Evolution of a Concept

Sometimes it’s good to push an idea a bit further, beyond the point you would usually stop– just to see if you can make it a little bit better.

Here’s a simple follow up, of the process to making my 2016 self-portrait: Dreams.

ProcessOfMar1

I started this sketch back in November, with a simple idea in mind- to draw myself with a vibrant bouquet made up of art supplies, and my sketchbook. At the time, I was very confident  that I had everything figured out, and this was the final draft. I even took the time to do a clean pencil line-art in my sketchbook for inking.

inkpen1

But because I simply wasn’t ready to finish it at the time, I stepped away from it, didn’t look at it or touch it, until New Year’s Eve.  After giving it some thought, It needed a little bit more…

Sometimes you have to take a step back, to see the better picture

It’s easy to run the risk of being too intimate with your own work. You could become so obsessed with the details, that you lose sight of what the bigger picture is all about.

In my experience during figure study classes,  the instructors always encouraged their students to step back, or away from their canvases every once and a while, because when working in such a large format, the artist is only able to focus on whats in their direct line of sight. When the artist fails to do this, very often when they look at the final piece, they find various problems.  For example, the eyes may not line up, the face may be out of proportion, different parts of the body may be disproportionate, or out of scale– All, which could easily be fixed by simply looking at the work as a whole instead of focusing on the finer details.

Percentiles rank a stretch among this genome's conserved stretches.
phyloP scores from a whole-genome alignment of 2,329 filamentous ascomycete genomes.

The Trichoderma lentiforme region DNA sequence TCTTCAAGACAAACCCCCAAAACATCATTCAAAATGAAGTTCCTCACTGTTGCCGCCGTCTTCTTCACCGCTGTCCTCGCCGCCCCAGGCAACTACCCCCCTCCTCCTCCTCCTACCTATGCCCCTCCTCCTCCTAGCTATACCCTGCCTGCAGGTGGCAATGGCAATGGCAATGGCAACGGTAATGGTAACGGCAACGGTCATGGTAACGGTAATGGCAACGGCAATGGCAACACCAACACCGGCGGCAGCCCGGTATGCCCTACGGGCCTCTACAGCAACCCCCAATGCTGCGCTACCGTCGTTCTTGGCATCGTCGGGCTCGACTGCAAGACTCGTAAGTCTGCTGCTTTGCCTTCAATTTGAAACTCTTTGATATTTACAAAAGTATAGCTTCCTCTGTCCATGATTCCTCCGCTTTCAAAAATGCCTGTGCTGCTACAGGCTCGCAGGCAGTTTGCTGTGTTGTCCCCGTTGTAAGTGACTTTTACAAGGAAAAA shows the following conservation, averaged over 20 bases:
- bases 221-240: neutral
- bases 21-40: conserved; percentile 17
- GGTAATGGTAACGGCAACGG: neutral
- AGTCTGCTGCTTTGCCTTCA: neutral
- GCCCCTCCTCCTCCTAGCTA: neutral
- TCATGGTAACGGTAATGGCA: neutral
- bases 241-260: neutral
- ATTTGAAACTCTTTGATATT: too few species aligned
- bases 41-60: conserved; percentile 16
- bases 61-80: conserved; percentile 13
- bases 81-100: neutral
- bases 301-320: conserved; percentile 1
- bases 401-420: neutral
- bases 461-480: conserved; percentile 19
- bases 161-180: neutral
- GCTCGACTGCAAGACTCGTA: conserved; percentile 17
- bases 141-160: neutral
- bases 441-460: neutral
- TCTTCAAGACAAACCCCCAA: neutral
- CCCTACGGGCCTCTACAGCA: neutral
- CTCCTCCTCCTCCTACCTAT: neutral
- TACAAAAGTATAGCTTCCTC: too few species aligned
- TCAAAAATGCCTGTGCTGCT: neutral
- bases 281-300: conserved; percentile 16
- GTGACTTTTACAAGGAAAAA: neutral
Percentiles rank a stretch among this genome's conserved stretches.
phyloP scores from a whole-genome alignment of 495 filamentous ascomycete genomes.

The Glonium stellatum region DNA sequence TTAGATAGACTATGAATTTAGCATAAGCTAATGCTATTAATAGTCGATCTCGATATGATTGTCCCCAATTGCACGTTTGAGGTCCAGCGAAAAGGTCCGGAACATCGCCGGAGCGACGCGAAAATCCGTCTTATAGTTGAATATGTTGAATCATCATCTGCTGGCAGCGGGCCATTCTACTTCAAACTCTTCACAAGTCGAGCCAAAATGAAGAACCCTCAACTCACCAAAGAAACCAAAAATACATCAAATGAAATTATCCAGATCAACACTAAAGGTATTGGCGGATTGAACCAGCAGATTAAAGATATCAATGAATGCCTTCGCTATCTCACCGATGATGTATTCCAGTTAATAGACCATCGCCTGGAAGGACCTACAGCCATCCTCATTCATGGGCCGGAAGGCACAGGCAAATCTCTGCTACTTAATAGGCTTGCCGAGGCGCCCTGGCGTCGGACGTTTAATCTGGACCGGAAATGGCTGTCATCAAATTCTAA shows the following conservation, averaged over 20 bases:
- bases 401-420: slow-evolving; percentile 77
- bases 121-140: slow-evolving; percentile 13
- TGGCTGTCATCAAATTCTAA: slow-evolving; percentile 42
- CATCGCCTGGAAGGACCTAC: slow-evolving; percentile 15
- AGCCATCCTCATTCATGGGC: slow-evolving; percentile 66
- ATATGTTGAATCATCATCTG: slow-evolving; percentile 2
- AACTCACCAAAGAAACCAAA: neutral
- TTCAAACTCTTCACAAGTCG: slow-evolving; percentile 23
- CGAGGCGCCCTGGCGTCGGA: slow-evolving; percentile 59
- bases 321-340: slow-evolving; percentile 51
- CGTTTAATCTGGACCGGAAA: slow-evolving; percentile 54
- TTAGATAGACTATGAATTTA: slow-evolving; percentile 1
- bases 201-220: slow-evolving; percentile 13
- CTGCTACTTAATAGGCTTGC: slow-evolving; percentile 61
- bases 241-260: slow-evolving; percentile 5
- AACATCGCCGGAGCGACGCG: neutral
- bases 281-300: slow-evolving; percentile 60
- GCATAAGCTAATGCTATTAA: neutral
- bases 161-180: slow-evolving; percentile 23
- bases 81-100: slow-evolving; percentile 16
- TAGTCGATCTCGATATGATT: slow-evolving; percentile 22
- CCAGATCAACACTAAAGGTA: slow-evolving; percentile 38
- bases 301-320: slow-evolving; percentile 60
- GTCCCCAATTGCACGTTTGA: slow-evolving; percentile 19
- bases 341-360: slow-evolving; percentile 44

This isn’t a concept that’s exclusive to working in large formats either. The same can be said by simply stepping away from your work for a period of time, so that when you come back to it, you have fresh ideas on how to make it better, and it’s a trick used by writers, musicians and artists of all kinds.

So, when it came to working on Dreams, I certainly saw room for improvement.

ProcessOfMar2

Laziness is not a Virtue: The importance of having your very own support group

ProcessOfMar3

Bea: im really debating if I should color this
Zygona:  i think you should
Bea: I know I want it to have like, a watercolor look…
Zygona: that would be cool
Bea: i dunno if I just find line-art more appealing or if I’m just being lazy lol
Zygona: well, save the line and try coloring it, and if you still like the line better then you can say you do like the line better and its not laziness
Bea:  aka no being lazy lol

forever

Bea: lol I’m glad you made me not be lazy and actually color it
Zygona: indeed. i like it colored

Zygona– Always the voice of reason in my every-day life >_<. Justin and my friend D’andre are also two individuals who have a lot of say in my work, and their input has been essential to my growth. After-all, how do you know where to improve if you don’t have anyone there that you trust to critique you?  Thanks guys ^_~.

Conclusion